Molecules that may be used to treat the symptoms of an inherited protein deficiency that causes developmental issues

Inventors from Georgia Tech’s School of Biology have conducted a study that casts aside the mechanical underpinnings of the disorder in favor of discovering small-molecule binders that have the potential to alleviate symptoms. Through their threading/structure-based virtual ligand screening algorithm, they identified nine distinct ligands that may bind to the NGly1 with therapeutic effects. Inventors have identified ligands binding to the NGly1 protein as a possible therapeutic solution to disorders caused by NGly1 mutants.

Solution Advantages
  • First discovery of small-molecules binding to the central catalytic domain of NGly1
  • Could be used to treat the inherited genetic disorder resulting from NGly1 deficiency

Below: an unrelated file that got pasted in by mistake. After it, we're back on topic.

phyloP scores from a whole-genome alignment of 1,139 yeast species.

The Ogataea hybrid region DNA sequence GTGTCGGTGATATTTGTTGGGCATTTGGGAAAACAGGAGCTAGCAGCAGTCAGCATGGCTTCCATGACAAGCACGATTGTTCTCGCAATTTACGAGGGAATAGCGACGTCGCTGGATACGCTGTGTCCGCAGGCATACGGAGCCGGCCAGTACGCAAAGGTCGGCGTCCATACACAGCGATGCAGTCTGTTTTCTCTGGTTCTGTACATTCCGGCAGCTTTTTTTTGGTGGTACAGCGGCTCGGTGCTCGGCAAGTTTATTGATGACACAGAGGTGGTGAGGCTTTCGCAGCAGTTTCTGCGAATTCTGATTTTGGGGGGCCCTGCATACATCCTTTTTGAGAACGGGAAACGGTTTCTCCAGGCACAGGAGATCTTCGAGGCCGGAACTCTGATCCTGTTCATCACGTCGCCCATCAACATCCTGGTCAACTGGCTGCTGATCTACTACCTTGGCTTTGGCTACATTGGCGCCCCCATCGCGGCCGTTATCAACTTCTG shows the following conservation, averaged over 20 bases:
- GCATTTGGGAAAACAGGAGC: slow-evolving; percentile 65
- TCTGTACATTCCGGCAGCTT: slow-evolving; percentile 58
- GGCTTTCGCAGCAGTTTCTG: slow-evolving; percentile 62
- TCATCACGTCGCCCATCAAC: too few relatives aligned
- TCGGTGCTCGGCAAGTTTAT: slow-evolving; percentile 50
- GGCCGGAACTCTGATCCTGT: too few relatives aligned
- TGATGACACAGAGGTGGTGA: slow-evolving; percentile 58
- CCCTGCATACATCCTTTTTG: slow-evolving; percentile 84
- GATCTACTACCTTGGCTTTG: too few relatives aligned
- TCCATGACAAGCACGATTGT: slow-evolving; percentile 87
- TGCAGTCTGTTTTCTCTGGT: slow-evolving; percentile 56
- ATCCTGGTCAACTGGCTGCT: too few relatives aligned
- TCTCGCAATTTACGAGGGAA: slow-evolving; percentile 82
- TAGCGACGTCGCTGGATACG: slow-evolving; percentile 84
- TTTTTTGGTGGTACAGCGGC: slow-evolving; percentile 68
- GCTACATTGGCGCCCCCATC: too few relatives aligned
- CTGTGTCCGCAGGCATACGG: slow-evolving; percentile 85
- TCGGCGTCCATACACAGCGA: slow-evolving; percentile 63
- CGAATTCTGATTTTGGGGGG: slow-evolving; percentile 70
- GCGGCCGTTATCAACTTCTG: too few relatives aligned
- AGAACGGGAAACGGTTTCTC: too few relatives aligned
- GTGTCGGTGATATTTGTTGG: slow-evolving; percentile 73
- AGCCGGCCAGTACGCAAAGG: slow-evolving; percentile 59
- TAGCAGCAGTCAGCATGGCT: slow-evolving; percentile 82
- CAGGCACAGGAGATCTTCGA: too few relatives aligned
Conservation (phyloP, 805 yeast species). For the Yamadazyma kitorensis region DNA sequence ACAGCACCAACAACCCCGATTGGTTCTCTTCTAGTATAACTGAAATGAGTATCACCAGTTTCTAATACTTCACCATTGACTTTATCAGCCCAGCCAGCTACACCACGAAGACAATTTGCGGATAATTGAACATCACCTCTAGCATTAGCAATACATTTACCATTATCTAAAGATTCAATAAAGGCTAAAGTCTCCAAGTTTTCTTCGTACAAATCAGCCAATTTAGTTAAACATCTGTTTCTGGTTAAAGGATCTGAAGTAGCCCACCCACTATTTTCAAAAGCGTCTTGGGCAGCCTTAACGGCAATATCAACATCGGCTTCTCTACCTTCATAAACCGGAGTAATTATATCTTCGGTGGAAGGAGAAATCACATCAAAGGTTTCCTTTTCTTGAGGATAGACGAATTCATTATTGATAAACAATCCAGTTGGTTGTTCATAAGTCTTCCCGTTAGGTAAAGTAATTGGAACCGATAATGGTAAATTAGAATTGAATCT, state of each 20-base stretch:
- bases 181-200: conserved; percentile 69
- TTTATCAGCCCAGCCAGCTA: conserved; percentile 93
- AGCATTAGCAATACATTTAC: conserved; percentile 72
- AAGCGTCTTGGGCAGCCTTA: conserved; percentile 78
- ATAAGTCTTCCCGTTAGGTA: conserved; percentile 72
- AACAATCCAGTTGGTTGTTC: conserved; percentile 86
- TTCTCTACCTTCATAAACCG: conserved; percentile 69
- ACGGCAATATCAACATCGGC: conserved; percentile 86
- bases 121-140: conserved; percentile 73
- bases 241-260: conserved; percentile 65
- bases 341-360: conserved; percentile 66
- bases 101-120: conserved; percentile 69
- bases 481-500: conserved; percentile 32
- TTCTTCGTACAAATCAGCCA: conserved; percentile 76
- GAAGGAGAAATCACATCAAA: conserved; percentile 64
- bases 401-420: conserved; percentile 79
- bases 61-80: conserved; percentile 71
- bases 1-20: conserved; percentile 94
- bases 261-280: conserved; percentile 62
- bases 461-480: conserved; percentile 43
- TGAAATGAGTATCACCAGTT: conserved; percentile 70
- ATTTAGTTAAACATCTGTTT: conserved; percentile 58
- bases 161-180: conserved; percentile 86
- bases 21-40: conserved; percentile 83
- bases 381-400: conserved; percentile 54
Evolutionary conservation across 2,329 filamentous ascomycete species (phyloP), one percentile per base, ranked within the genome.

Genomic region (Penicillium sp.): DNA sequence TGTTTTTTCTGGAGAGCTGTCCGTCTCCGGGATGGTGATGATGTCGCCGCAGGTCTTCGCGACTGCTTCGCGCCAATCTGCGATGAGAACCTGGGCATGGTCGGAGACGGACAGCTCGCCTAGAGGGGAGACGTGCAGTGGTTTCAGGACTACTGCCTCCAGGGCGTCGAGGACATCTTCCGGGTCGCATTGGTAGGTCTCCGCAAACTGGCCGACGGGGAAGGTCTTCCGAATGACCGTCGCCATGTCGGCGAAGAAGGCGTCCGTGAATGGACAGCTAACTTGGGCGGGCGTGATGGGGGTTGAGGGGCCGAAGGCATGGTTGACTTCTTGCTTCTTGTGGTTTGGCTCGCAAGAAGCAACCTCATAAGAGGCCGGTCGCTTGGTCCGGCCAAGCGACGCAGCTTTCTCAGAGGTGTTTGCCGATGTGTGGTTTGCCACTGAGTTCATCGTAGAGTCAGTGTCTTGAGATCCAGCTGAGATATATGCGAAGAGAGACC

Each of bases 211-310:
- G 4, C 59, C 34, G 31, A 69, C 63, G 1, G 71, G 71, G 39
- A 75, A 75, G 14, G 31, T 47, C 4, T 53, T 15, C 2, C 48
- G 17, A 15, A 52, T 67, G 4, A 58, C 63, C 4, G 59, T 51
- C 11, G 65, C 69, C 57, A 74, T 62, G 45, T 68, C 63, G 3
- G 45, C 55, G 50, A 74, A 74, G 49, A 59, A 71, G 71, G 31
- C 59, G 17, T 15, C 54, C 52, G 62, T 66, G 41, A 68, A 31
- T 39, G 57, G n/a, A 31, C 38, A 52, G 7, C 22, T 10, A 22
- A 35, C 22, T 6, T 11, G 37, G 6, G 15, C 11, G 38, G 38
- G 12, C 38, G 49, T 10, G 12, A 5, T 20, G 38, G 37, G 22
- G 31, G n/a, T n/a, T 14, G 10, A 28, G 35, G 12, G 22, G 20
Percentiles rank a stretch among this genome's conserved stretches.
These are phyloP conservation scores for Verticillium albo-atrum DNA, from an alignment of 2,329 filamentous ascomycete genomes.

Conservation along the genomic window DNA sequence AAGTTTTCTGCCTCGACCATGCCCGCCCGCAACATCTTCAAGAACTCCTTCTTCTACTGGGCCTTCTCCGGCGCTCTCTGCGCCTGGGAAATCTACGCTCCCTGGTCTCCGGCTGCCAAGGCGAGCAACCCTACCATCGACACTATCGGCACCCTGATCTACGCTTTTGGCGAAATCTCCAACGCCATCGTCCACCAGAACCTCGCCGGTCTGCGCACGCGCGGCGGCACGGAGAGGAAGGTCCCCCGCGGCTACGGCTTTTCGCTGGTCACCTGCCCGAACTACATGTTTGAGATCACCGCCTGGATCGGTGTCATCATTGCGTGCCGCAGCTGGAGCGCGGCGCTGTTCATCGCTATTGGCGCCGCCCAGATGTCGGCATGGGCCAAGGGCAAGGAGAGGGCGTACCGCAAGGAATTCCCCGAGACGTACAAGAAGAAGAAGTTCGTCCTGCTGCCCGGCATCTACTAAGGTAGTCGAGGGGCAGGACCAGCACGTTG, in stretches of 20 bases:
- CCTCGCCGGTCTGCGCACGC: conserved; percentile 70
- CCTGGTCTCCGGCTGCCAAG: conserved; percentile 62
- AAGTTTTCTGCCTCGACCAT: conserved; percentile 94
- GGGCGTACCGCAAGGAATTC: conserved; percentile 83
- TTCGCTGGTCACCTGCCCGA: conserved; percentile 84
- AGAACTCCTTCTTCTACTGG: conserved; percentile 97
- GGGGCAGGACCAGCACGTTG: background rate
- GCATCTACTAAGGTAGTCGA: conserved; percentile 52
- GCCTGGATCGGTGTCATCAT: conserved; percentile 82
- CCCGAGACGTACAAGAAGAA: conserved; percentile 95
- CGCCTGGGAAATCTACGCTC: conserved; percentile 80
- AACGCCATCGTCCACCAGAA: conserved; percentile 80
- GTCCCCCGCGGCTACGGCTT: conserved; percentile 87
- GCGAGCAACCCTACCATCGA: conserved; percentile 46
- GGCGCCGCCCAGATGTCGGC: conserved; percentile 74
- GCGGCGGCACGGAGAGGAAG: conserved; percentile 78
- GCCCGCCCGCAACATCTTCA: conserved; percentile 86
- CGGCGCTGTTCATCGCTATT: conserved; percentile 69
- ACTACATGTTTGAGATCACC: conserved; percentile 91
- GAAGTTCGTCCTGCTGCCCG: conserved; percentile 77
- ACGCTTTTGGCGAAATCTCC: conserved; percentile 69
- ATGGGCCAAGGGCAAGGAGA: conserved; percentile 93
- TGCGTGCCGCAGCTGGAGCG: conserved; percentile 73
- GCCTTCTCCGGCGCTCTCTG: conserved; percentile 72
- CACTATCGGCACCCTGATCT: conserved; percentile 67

Potential Commercial Applications
  • Therapeutic properties useful for treating the symptoms brought about by NGly1 mutant
Background and More Information

Peptide N-glycanases (NGly1) is an enzyme responsible for removing proteins from the body that are not functioning normally. Recently, it has been demonstrated that mutations in this gene are responsible for an inherited disorder of the endoplasmic reticulum-associated degradation pathway (the cell component responsible for  detecting  and eliminating misfolded, aggregated, and unassembled proteins). However, the literature is unclear whether the disorder is a result of mutations leading to loss-of-function, loss of substrate specificity, or loss of protein stability. When these gene errors exist, those afflicted may exhibit movement disorder (choreoathetosis), liver disease, developmental delay, weak muscle tone, and small head size.